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Goethean science concerns the natural philosophy (German Naturphilosophie "philosophy of nature") of German writer Johann Wolfgang von Goethe. Although primarily known as a literary figure, Goethe did research in morphology, anatomy, and optics. He also developed a phenomenological approach to natural history, an alternative to Enlightenment natural science, which is still debated today among scholars.

His works in natural history include his 1790 Metamorphosis of Plants and his 1810 book Theory of Colors. His work in optics, and his polemics against the reigning Newtonian theory of optics, were poorly received by the natural history establishment of his time.

Arthur Schopenhauer expanded on Goethe's research in optics using a different methodology in his On Vision and Colors.

Rudolf Steiner presents Goethe's approach to science as phenomenological in the Kürschner edition of Goethe's writings.[9]Rudolf Steiner presents Goethe's approach to science as phenomenological in the Kürschner edition of Goethe's writings.[9] Steiner elaborated on this in the books Goethean Science (1883)[10] and Theory of Knowledge Implicit in Goethe's World-Conception (1886).[11] in which he emphasizes the need of the perceiving organ of intuition in order to grasp Goethe's biological archetype (i.e. The Typus).

Steiner's branch of Goethean Science was extended by Oskar Schmiedel and Wilhelm Pelikan, who did research using Steiner's interpretations.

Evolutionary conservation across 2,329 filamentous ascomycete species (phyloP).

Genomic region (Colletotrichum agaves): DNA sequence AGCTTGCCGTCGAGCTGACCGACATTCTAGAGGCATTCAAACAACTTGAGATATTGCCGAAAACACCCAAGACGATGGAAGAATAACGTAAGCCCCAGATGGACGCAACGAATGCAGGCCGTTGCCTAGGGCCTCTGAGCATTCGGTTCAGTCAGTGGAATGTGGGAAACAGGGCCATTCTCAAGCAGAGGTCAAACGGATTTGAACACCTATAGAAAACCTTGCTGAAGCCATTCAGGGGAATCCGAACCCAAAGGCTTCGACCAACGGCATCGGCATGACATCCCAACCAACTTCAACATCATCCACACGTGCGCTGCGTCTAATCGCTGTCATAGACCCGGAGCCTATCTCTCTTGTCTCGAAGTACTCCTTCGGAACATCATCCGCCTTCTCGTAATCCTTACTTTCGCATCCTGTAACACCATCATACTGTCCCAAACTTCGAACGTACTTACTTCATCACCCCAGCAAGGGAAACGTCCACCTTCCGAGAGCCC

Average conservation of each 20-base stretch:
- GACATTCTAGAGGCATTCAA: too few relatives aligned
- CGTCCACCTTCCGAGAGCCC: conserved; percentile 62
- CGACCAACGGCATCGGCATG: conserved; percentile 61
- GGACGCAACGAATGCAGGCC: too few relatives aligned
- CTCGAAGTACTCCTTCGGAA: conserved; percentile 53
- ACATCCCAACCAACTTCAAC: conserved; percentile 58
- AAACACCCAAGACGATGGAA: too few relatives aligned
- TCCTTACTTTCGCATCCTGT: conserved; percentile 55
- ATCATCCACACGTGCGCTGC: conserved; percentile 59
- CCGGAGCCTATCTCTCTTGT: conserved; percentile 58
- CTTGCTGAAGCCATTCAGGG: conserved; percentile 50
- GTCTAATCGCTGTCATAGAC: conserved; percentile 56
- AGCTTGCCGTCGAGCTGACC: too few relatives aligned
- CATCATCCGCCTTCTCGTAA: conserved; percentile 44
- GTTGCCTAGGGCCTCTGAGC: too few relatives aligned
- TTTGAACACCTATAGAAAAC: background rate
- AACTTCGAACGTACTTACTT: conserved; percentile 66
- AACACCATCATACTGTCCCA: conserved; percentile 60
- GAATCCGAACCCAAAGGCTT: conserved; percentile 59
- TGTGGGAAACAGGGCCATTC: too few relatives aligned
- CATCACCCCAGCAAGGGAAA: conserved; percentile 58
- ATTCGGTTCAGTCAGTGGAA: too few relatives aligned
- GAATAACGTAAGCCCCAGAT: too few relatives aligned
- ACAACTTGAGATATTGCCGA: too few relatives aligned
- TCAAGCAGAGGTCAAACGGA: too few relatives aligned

Ludwig Wittgenstein's discussions of Goethe's Theory of Colors were published as Bemerkungen über die Farben (Remarks on Color).[12]

Goethe's vision of holistic science inspired biologist and paranormal researcher Rupert Sheldrake.

He went to an Anglican boarding school and then took biology at Cambridge, studying "life" by killing animals and then grinding them up to extract their DNA. This was troubling. Rescue came when a friend turned him on to Goethe. This old German's 18th century vision of "holistic science" appealed to the young Brit very much. Sheldrake used Goethe to investigate how the lilies of the field actually become lilies of the field.[13]

Sheldrake is famous for the term "morphogenetic field" actually a quote from one of Steiner's students, Poppelbaum.

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American philosopher Walter Kaufmann argued that Freud's psychoanalysis was a "poetic science" in Goethe's sense.[14][15]

In 1998, David Seamon and Arthur Zajonc wrote Goethe's way of science: a phenomenology of nature.[16]

Also in 1998, Henri Bortoft wrote The Wholeness of Nature: Goethe's Science of Conscious Participation in Nature[17] in which he discusses the relevance and importance of Goethe's approach to modern scientific thought.

Biologist Brian Goodwin (1931-2009) in his book How the Leopard Changed Its Spots : The Evolution of Complexity claimed that organisms as dynamic systems are the primary agents of creative evolutionary adaptation, in the book Goodwin stated: "The ideas I am developing in this book are very much in the Goethean spirit."[18]